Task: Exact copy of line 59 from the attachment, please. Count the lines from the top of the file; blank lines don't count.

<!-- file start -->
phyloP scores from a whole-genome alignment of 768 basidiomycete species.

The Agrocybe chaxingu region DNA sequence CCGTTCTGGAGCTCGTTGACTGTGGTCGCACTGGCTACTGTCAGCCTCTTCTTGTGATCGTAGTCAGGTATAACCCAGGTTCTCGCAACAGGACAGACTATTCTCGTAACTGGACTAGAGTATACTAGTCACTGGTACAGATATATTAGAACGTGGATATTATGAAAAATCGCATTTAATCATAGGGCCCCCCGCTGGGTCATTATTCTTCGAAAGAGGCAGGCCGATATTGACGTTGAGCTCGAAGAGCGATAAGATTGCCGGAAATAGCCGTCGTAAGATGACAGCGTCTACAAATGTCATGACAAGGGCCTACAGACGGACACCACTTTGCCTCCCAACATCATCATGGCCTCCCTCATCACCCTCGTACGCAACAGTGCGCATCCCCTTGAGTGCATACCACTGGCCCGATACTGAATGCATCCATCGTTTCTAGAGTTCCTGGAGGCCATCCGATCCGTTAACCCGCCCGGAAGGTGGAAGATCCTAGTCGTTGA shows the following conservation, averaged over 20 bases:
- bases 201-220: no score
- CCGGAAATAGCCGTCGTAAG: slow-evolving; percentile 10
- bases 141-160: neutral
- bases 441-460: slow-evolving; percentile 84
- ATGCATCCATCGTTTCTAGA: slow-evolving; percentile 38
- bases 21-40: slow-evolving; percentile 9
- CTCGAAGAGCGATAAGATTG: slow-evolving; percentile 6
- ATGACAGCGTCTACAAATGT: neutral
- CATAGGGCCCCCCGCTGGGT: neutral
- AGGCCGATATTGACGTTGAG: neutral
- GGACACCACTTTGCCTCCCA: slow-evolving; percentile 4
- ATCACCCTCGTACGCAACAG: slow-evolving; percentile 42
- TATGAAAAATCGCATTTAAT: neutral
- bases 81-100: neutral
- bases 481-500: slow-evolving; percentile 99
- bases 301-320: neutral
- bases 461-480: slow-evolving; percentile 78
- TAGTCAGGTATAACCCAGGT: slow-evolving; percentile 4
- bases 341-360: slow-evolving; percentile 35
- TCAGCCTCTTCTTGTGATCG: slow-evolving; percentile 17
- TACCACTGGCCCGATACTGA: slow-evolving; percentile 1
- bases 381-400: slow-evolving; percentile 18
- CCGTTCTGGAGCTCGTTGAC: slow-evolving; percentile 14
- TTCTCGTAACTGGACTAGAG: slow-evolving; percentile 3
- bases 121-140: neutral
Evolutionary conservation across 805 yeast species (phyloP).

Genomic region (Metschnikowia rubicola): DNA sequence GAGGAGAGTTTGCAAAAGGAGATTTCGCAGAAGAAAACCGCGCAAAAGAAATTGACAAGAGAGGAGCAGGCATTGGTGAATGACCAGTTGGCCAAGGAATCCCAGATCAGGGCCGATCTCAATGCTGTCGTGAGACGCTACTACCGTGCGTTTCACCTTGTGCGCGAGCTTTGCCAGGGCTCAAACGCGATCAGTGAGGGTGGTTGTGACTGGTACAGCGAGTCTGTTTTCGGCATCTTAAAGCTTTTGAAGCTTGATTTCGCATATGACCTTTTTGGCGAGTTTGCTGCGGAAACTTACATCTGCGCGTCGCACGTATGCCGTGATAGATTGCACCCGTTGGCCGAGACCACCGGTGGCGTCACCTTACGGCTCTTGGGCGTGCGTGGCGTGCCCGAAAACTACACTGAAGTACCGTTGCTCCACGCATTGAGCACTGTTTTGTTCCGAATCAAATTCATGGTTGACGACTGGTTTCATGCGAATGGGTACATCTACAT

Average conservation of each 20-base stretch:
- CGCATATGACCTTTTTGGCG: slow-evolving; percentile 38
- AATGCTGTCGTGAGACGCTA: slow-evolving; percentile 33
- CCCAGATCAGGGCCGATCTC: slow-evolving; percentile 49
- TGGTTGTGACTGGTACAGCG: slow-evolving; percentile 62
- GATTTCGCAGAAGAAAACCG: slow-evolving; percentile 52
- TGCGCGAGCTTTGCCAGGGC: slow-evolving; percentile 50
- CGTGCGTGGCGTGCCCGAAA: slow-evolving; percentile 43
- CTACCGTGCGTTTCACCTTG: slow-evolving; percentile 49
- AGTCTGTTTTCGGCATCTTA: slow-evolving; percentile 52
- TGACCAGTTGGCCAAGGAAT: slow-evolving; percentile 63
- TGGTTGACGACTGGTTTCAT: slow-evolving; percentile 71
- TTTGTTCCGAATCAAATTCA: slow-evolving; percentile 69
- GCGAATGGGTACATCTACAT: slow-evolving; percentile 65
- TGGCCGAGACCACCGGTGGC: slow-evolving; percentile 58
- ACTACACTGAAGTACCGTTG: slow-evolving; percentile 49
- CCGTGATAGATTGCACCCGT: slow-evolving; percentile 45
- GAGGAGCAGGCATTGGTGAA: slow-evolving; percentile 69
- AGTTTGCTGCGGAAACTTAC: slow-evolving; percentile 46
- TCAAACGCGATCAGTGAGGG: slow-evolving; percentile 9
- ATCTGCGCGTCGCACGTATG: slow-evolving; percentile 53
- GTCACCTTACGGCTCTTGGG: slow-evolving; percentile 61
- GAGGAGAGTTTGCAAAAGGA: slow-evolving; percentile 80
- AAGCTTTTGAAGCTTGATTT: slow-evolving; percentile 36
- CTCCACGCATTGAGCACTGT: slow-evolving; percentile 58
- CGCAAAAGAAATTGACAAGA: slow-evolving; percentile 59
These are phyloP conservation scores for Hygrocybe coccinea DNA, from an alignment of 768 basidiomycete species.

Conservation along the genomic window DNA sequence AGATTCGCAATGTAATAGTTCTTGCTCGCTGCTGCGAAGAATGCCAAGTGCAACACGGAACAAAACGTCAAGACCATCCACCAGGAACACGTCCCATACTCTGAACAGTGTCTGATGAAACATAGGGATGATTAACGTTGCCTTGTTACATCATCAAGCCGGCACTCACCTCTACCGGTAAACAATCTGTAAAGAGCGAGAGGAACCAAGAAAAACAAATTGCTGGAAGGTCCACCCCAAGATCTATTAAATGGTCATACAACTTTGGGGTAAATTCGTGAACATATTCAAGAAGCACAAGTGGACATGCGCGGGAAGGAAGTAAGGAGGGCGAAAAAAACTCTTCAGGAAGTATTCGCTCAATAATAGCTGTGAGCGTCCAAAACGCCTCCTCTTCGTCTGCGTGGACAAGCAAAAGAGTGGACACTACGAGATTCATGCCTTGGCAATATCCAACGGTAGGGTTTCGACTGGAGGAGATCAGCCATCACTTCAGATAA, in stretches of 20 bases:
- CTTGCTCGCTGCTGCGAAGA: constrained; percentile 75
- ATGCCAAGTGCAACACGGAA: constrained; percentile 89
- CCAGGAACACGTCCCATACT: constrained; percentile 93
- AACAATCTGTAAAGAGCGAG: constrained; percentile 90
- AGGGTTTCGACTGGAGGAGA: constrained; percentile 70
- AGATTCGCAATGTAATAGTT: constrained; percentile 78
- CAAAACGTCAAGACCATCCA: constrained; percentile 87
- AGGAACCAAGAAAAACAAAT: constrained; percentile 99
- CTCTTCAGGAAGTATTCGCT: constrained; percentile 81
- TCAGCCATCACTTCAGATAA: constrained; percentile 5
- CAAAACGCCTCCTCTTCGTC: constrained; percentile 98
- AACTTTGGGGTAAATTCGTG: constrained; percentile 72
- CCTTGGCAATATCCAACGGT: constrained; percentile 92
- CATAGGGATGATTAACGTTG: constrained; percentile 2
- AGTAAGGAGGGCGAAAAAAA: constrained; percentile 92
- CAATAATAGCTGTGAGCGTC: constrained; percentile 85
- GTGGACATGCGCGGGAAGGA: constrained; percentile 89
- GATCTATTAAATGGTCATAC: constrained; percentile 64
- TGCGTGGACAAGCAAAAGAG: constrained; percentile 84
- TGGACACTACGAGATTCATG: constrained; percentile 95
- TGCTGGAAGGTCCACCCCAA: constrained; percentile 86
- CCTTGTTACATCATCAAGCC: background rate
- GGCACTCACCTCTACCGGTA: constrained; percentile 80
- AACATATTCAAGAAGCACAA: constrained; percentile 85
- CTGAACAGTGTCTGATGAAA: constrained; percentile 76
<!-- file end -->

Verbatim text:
- ATGCCAAGTGCAACACGGAA: constrained; percentile 89